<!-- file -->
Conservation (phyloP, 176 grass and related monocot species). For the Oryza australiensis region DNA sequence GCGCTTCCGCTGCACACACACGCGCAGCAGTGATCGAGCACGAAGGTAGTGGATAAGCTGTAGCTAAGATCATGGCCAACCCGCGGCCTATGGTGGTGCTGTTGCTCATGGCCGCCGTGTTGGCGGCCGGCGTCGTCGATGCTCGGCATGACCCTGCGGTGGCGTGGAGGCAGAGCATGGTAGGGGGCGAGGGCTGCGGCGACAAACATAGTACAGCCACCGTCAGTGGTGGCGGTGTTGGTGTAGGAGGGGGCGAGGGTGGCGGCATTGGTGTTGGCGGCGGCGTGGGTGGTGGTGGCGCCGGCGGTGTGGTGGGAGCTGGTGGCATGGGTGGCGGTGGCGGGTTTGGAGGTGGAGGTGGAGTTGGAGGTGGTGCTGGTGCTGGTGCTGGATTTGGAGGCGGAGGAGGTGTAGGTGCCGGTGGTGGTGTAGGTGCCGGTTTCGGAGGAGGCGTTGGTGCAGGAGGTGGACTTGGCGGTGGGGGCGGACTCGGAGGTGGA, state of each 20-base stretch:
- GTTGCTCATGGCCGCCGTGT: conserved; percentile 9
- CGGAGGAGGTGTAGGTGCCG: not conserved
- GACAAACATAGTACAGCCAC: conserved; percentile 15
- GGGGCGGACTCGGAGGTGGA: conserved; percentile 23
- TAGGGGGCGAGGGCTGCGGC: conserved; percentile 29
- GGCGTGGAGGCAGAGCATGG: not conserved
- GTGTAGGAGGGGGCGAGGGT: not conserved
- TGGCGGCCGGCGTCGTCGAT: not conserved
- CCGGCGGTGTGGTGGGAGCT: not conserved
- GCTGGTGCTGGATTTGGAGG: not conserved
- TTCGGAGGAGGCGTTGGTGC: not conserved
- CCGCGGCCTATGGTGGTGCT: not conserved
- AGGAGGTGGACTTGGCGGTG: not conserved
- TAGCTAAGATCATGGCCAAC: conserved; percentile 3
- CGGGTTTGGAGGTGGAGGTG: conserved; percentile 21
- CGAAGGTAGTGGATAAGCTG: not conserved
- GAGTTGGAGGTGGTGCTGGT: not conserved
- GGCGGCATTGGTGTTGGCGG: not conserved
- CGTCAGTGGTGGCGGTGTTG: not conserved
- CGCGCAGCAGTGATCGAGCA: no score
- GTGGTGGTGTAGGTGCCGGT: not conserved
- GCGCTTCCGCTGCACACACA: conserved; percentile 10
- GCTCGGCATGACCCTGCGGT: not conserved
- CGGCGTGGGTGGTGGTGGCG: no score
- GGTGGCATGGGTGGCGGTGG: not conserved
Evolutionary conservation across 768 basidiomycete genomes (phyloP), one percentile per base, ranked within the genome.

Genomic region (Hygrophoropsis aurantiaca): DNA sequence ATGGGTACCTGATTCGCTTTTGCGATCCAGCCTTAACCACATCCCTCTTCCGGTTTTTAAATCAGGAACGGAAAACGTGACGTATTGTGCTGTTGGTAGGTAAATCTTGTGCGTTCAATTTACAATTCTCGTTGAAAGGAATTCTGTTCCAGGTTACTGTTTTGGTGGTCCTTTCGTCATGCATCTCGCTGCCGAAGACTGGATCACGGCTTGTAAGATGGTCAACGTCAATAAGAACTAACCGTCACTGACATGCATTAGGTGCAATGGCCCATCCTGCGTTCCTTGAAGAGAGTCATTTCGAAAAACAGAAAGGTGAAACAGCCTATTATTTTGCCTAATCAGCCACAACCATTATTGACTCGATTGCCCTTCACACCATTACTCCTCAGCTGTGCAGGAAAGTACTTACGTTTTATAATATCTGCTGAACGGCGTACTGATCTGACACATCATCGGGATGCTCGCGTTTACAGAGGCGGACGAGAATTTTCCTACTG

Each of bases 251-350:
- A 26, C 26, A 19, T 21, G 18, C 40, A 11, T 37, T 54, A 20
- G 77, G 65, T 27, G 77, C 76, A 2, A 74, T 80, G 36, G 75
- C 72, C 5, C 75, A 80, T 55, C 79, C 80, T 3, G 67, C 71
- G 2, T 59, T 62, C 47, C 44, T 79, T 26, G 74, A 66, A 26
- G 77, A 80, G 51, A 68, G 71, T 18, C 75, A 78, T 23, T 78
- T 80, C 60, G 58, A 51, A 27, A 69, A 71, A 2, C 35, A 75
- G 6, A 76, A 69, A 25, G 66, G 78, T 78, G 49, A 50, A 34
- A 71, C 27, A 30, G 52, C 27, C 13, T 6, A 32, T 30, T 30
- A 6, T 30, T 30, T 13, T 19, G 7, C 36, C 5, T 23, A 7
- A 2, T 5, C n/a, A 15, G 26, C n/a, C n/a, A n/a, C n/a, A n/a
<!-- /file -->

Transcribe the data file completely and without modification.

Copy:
Conservation (phyloP, 176 grass and related monocot species). For the Oryza australiensis region DNA sequence GCGCTTCCGCTGCACACACACGCGCAGCAGTGATCGAGCACGAAGGTAGTGGATAAGCTGTAGCTAAGATCATGGCCAACCCGCGGCCTATGGTGGTGCTGTTGCTCATGGCCGCCGTGTTGGCGGCCGGCGTCGTCGATGCTCGGCATGACCCTGCGGTGGCGTGGAGGCAGAGCATGGTAGGGGGCGAGGGCTGCGGCGACAAACATAGTACAGCCACCGTCAGTGGTGGCGGTGTTGGTGTAGGAGGGGGCGAGGGTGGCGGCATTGGTGTTGGCGGCGGCGTGGGTGGTGGTGGCGCCGGCGGTGTGGTGGGAGCTGGTGGCATGGGTGGCGGTGGCGGGTTTGGAGGTGGAGGTGGAGTTGGAGGTGGTGCTGGTGCTGGTGCTGGATTTGGAGGCGGAGGAGGTGTAGGTGCCGGTGGTGGTGTAGGTGCCGGTTTCGGAGGAGGCGTTGGTGCAGGAGGTGGACTTGGCGGTGGGGGCGGACTCGGAGGTGGA, state of each 20-base stretch:
- GTTGCTCATGGCCGCCGTGT: conserved; percentile 9
- CGGAGGAGGTGTAGGTGCCG: not conserved
- GACAAACATAGTACAGCCAC: conserved; percentile 15
- GGGGCGGACTCGGAGGTGGA: conserved; percentile 23
- TAGGGGGCGAGGGCTGCGGC: conserved; percentile 29
- GGCGTGGAGGCAGAGCATGG: not conserved
- GTGTAGGAGGGGGCGAGGGT: not conserved
- TGGCGGCCGGCGTCGTCGAT: not conserved
- CCGGCGGTGTGGTGGGAGCT: not conserved
- GCTGGTGCTGGATTTGGAGG: not conserved
- TTCGGAGGAGGCGTTGGTGC: not conserved
- CCGCGGCCTATGGTGGTGCT: not conserved
- AGGAGGTGGACTTGGCGGTG: not conserved
- TAGCTAAGATCATGGCCAAC: conserved; percentile 3
- CGGGTTTGGAGGTGGAGGTG: conserved; percentile 21
- CGAAGGTAGTGGATAAGCTG: not conserved
- GAGTTGGAGGTGGTGCTGGT: not conserved
- GGCGGCATTGGTGTTGGCGG: not conserved
- CGTCAGTGGTGGCGGTGTTG: not conserved
- CGCGCAGCAGTGATCGAGCA: no score
- GTGGTGGTGTAGGTGCCGGT: not conserved
- GCGCTTCCGCTGCACACACA: conserved; percentile 10
- GCTCGGCATGACCCTGCGGT: not conserved
- CGGCGTGGGTGGTGGTGGCG: no score
- GGTGGCATGGGTGGCGGTGG: not conserved
Evolutionary conservation across 768 basidiomycete genomes (phyloP), one percentile per base, ranked within the genome.

Genomic region (Hygrophoropsis aurantiaca): DNA sequence ATGGGTACCTGATTCGCTTTTGCGATCCAGCCTTAACCACATCCCTCTTCCGGTTTTTAAATCAGGAACGGAAAACGTGACGTATTGTGCTGTTGGTAGGTAAATCTTGTGCGTTCAATTTACAATTCTCGTTGAAAGGAATTCTGTTCCAGGTTACTGTTTTGGTGGTCCTTTCGTCATGCATCTCGCTGCCGAAGACTGGATCACGGCTTGTAAGATGGTCAACGTCAATAAGAACTAACCGTCACTGACATGCATTAGGTGCAATGGCCCATCCTGCGTTCCTTGAAGAGAGTCATTTCGAAAAACAGAAAGGTGAAACAGCCTATTATTTTGCCTAATCAGCCACAACCATTATTGACTCGATTGCCCTTCACACCATTACTCCTCAGCTGTGCAGGAAAGTACTTACGTTTTATAATATCTGCTGAACGGCGTACTGATCTGACACATCATCGGGATGCTCGCGTTTACAGAGGCGGACGAGAATTTTCCTACTG

Each of bases 251-350:
- A 26, C 26, A 19, T 21, G 18, C 40, A 11, T 37, T 54, A 20
- G 77, G 65, T 27, G 77, C 76, A 2, A 74, T 80, G 36, G 75
- C 72, C 5, C 75, A 80, T 55, C 79, C 80, T 3, G 67, C 71
- G 2, T 59, T 62, C 47, C 44, T 79, T 26, G 74, A 66, A 26
- G 77, A 80, G 51, A 68, G 71, T 18, C 75, A 78, T 23, T 78
- T 80, C 60, G 58, A 51, A 27, A 69, A 71, A 2, C 35, A 75
- G 6, A 76, A 69, A 25, G 66, G 78, T 78, G 49, A 50, A 34
- A 71, C 27, A 30, G 52, C 27, C 13, T 6, A 32, T 30, T 30
- A 6, T 30, T 30, T 13, T 19, G 7, C 36, C 5, T 23, A 7
- A 2, T 5, C n/a, A 15, G 26, C n/a, C n/a, A n/a, C n/a, A n/a